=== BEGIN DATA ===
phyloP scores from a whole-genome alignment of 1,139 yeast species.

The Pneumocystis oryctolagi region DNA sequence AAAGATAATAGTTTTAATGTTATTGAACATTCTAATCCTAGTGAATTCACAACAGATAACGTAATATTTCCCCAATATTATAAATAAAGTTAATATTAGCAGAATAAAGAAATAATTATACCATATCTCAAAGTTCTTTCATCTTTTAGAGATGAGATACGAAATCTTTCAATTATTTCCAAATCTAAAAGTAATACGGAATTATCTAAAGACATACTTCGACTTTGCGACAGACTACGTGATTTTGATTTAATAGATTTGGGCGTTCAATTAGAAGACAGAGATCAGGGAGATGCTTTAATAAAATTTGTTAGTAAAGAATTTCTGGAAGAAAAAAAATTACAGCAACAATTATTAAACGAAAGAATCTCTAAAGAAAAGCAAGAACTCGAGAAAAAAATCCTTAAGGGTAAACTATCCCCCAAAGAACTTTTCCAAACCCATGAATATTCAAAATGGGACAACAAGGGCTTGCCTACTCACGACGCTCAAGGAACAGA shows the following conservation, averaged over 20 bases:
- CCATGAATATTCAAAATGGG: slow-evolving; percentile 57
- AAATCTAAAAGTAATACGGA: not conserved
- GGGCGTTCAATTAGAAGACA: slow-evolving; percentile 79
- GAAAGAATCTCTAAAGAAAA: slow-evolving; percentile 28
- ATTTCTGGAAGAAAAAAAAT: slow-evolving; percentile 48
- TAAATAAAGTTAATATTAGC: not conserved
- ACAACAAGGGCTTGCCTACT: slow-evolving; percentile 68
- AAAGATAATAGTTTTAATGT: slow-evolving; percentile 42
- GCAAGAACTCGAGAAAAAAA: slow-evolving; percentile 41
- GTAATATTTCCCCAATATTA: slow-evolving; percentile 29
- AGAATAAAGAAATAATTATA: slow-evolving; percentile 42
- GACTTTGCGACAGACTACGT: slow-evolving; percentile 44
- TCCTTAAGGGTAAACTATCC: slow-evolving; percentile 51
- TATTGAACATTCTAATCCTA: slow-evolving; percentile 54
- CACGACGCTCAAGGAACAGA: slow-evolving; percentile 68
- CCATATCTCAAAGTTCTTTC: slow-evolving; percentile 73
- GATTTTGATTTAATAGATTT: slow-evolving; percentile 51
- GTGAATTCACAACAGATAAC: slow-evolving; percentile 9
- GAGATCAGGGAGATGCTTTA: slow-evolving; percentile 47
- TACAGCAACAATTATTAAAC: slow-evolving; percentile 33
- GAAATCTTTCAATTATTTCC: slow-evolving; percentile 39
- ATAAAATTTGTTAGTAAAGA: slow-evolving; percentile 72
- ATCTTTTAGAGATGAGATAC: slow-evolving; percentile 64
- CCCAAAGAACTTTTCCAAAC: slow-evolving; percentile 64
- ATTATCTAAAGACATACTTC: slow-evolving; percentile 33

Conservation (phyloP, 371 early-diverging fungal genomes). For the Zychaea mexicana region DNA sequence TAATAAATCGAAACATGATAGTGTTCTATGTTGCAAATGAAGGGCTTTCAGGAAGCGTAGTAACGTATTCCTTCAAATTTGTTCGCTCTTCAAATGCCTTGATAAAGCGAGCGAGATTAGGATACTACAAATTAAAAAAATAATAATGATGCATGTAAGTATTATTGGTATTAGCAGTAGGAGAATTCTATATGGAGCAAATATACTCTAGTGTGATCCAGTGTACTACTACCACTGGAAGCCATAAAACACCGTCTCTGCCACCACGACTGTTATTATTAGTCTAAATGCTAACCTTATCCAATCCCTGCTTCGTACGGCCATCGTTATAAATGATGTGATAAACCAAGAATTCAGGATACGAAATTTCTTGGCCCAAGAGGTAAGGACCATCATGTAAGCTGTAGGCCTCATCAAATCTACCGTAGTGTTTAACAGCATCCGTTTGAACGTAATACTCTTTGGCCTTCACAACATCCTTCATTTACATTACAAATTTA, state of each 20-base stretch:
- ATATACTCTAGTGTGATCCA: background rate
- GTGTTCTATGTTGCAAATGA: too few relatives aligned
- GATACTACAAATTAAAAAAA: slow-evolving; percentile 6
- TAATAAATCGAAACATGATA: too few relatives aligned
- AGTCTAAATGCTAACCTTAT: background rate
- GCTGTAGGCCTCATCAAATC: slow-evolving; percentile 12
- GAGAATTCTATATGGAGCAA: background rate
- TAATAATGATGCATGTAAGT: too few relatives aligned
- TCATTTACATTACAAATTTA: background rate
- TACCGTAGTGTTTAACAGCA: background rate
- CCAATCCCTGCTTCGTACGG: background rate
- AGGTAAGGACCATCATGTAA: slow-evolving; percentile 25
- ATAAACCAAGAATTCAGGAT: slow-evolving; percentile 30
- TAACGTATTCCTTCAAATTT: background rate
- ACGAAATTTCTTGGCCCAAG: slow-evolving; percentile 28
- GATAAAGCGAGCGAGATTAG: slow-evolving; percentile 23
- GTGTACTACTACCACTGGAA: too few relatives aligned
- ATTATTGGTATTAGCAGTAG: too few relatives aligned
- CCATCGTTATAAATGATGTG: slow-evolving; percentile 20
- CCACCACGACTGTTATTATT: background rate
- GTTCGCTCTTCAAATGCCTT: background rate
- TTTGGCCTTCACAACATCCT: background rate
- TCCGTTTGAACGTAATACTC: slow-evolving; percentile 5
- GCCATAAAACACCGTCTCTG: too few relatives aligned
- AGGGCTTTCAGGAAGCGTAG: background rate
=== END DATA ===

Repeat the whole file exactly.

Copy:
phyloP scores from a whole-genome alignment of 1,139 yeast species.

The Pneumocystis oryctolagi region DNA sequence AAAGATAATAGTTTTAATGTTATTGAACATTCTAATCCTAGTGAATTCACAACAGATAACGTAATATTTCCCCAATATTATAAATAAAGTTAATATTAGCAGAATAAAGAAATAATTATACCATATCTCAAAGTTCTTTCATCTTTTAGAGATGAGATACGAAATCTTTCAATTATTTCCAAATCTAAAAGTAATACGGAATTATCTAAAGACATACTTCGACTTTGCGACAGACTACGTGATTTTGATTTAATAGATTTGGGCGTTCAATTAGAAGACAGAGATCAGGGAGATGCTTTAATAAAATTTGTTAGTAAAGAATTTCTGGAAGAAAAAAAATTACAGCAACAATTATTAAACGAAAGAATCTCTAAAGAAAAGCAAGAACTCGAGAAAAAAATCCTTAAGGGTAAACTATCCCCCAAAGAACTTTTCCAAACCCATGAATATTCAAAATGGGACAACAAGGGCTTGCCTACTCACGACGCTCAAGGAACAGA shows the following conservation, averaged over 20 bases:
- CCATGAATATTCAAAATGGG: slow-evolving; percentile 57
- AAATCTAAAAGTAATACGGA: not conserved
- GGGCGTTCAATTAGAAGACA: slow-evolving; percentile 79
- GAAAGAATCTCTAAAGAAAA: slow-evolving; percentile 28
- ATTTCTGGAAGAAAAAAAAT: slow-evolving; percentile 48
- TAAATAAAGTTAATATTAGC: not conserved
- ACAACAAGGGCTTGCCTACT: slow-evolving; percentile 68
- AAAGATAATAGTTTTAATGT: slow-evolving; percentile 42
- GCAAGAACTCGAGAAAAAAA: slow-evolving; percentile 41
- GTAATATTTCCCCAATATTA: slow-evolving; percentile 29
- AGAATAAAGAAATAATTATA: slow-evolving; percentile 42
- GACTTTGCGACAGACTACGT: slow-evolving; percentile 44
- TCCTTAAGGGTAAACTATCC: slow-evolving; percentile 51
- TATTGAACATTCTAATCCTA: slow-evolving; percentile 54
- CACGACGCTCAAGGAACAGA: slow-evolving; percentile 68
- CCATATCTCAAAGTTCTTTC: slow-evolving; percentile 73
- GATTTTGATTTAATAGATTT: slow-evolving; percentile 51
- GTGAATTCACAACAGATAAC: slow-evolving; percentile 9
- GAGATCAGGGAGATGCTTTA: slow-evolving; percentile 47
- TACAGCAACAATTATTAAAC: slow-evolving; percentile 33
- GAAATCTTTCAATTATTTCC: slow-evolving; percentile 39
- ATAAAATTTGTTAGTAAAGA: slow-evolving; percentile 72
- ATCTTTTAGAGATGAGATAC: slow-evolving; percentile 64
- CCCAAAGAACTTTTCCAAAC: slow-evolving; percentile 64
- ATTATCTAAAGACATACTTC: slow-evolving; percentile 33

Conservation (phyloP, 371 early-diverging fungal genomes). For the Zychaea mexicana region DNA sequence TAATAAATCGAAACATGATAGTGTTCTATGTTGCAAATGAAGGGCTTTCAGGAAGCGTAGTAACGTATTCCTTCAAATTTGTTCGCTCTTCAAATGCCTTGATAAAGCGAGCGAGATTAGGATACTACAAATTAAAAAAATAATAATGATGCATGTAAGTATTATTGGTATTAGCAGTAGGAGAATTCTATATGGAGCAAATATACTCTAGTGTGATCCAGTGTACTACTACCACTGGAAGCCATAAAACACCGTCTCTGCCACCACGACTGTTATTATTAGTCTAAATGCTAACCTTATCCAATCCCTGCTTCGTACGGCCATCGTTATAAATGATGTGATAAACCAAGAATTCAGGATACGAAATTTCTTGGCCCAAGAGGTAAGGACCATCATGTAAGCTGTAGGCCTCATCAAATCTACCGTAGTGTTTAACAGCATCCGTTTGAACGTAATACTCTTTGGCCTTCACAACATCCTTCATTTACATTACAAATTTA, state of each 20-base stretch:
- ATATACTCTAGTGTGATCCA: background rate
- GTGTTCTATGTTGCAAATGA: too few relatives aligned
- GATACTACAAATTAAAAAAA: slow-evolving; percentile 6
- TAATAAATCGAAACATGATA: too few relatives aligned
- AGTCTAAATGCTAACCTTAT: background rate
- GCTGTAGGCCTCATCAAATC: slow-evolving; percentile 12
- GAGAATTCTATATGGAGCAA: background rate
- TAATAATGATGCATGTAAGT: too few relatives aligned
- TCATTTACATTACAAATTTA: background rate
- TACCGTAGTGTTTAACAGCA: background rate
- CCAATCCCTGCTTCGTACGG: background rate
- AGGTAAGGACCATCATGTAA: slow-evolving; percentile 25
- ATAAACCAAGAATTCAGGAT: slow-evolving; percentile 30
- TAACGTATTCCTTCAAATTT: background rate
- ACGAAATTTCTTGGCCCAAG: slow-evolving; percentile 28
- GATAAAGCGAGCGAGATTAG: slow-evolving; percentile 23
- GTGTACTACTACCACTGGAA: too few relatives aligned
- ATTATTGGTATTAGCAGTAG: too few relatives aligned
- CCATCGTTATAAATGATGTG: slow-evolving; percentile 20
- CCACCACGACTGTTATTATT: background rate
- GTTCGCTCTTCAAATGCCTT: background rate
- TTTGGCCTTCACAACATCCT: background rate
- TCCGTTTGAACGTAATACTC: slow-evolving; percentile 5
- GCCATAAAACACCGTCTCTG: too few relatives aligned
- AGGGCTTTCAGGAAGCGTAG: background rate